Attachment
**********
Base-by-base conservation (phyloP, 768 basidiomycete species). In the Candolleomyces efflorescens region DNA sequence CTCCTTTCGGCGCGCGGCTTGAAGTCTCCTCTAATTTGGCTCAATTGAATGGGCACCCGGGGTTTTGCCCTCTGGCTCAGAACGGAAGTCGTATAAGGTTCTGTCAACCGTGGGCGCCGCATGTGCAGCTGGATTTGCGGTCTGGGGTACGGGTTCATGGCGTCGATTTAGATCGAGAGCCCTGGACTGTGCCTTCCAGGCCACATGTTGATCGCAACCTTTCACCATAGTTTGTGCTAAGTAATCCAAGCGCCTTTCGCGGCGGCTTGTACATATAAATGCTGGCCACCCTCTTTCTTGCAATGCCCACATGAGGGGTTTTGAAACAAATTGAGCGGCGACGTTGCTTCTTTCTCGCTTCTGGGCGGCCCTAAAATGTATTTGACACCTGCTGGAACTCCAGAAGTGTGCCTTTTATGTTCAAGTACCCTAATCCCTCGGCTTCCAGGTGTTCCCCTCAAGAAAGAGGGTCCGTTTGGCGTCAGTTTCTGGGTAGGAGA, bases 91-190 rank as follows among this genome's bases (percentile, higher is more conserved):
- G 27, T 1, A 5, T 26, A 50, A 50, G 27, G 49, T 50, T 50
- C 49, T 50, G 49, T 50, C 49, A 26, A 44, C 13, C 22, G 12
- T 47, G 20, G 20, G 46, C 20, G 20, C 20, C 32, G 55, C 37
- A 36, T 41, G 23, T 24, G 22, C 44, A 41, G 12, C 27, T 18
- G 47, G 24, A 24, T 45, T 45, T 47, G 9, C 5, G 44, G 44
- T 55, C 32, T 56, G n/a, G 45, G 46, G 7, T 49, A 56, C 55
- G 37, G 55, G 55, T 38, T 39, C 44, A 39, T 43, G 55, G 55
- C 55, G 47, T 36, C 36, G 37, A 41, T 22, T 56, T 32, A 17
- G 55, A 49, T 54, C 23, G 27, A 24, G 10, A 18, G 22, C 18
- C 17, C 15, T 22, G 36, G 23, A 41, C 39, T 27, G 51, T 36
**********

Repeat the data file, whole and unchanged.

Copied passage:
Base-by-base conservation (phyloP, 768 basidiomycete species). In the Candolleomyces efflorescens region DNA sequence CTCCTTTCGGCGCGCGGCTTGAAGTCTCCTCTAATTTGGCTCAATTGAATGGGCACCCGGGGTTTTGCCCTCTGGCTCAGAACGGAAGTCGTATAAGGTTCTGTCAACCGTGGGCGCCGCATGTGCAGCTGGATTTGCGGTCTGGGGTACGGGTTCATGGCGTCGATTTAGATCGAGAGCCCTGGACTGTGCCTTCCAGGCCACATGTTGATCGCAACCTTTCACCATAGTTTGTGCTAAGTAATCCAAGCGCCTTTCGCGGCGGCTTGTACATATAAATGCTGGCCACCCTCTTTCTTGCAATGCCCACATGAGGGGTTTTGAAACAAATTGAGCGGCGACGTTGCTTCTTTCTCGCTTCTGGGCGGCCCTAAAATGTATTTGACACCTGCTGGAACTCCAGAAGTGTGCCTTTTATGTTCAAGTACCCTAATCCCTCGGCTTCCAGGTGTTCCCCTCAAGAAAGAGGGTCCGTTTGGCGTCAGTTTCTGGGTAGGAGA, bases 91-190 rank as follows among this genome's bases (percentile, higher is more conserved):
- G 27, T 1, A 5, T 26, A 50, A 50, G 27, G 49, T 50, T 50
- C 49, T 50, G 49, T 50, C 49, A 26, A 44, C 13, C 22, G 12
- T 47, G 20, G 20, G 46, C 20, G 20, C 20, C 32, G 55, C 37
- A 36, T 41, G 23, T 24, G 22, C 44, A 41, G 12, C 27, T 18
- G 47, G 24, A 24, T 45, T 45, T 47, G 9, C 5, G 44, G 44
- T 55, C 32, T 56, G n/a, G 45, G 46, G 7, T 49, A 56, C 55
- G 37, G 55, G 55, T 38, T 39, C 44, A 39, T 43, G 55, G 55
- C 55, G 47, T 36, C 36, G 37, A 41, T 22, T 56, T 32, A 17
- G 55, A 49, T 54, C 23, G 27, A 24, G 10, A 18, G 22, C 18
- C 17, C 15, T 22, G 36, G 23, A 41, C 39, T 27, G 51, T 36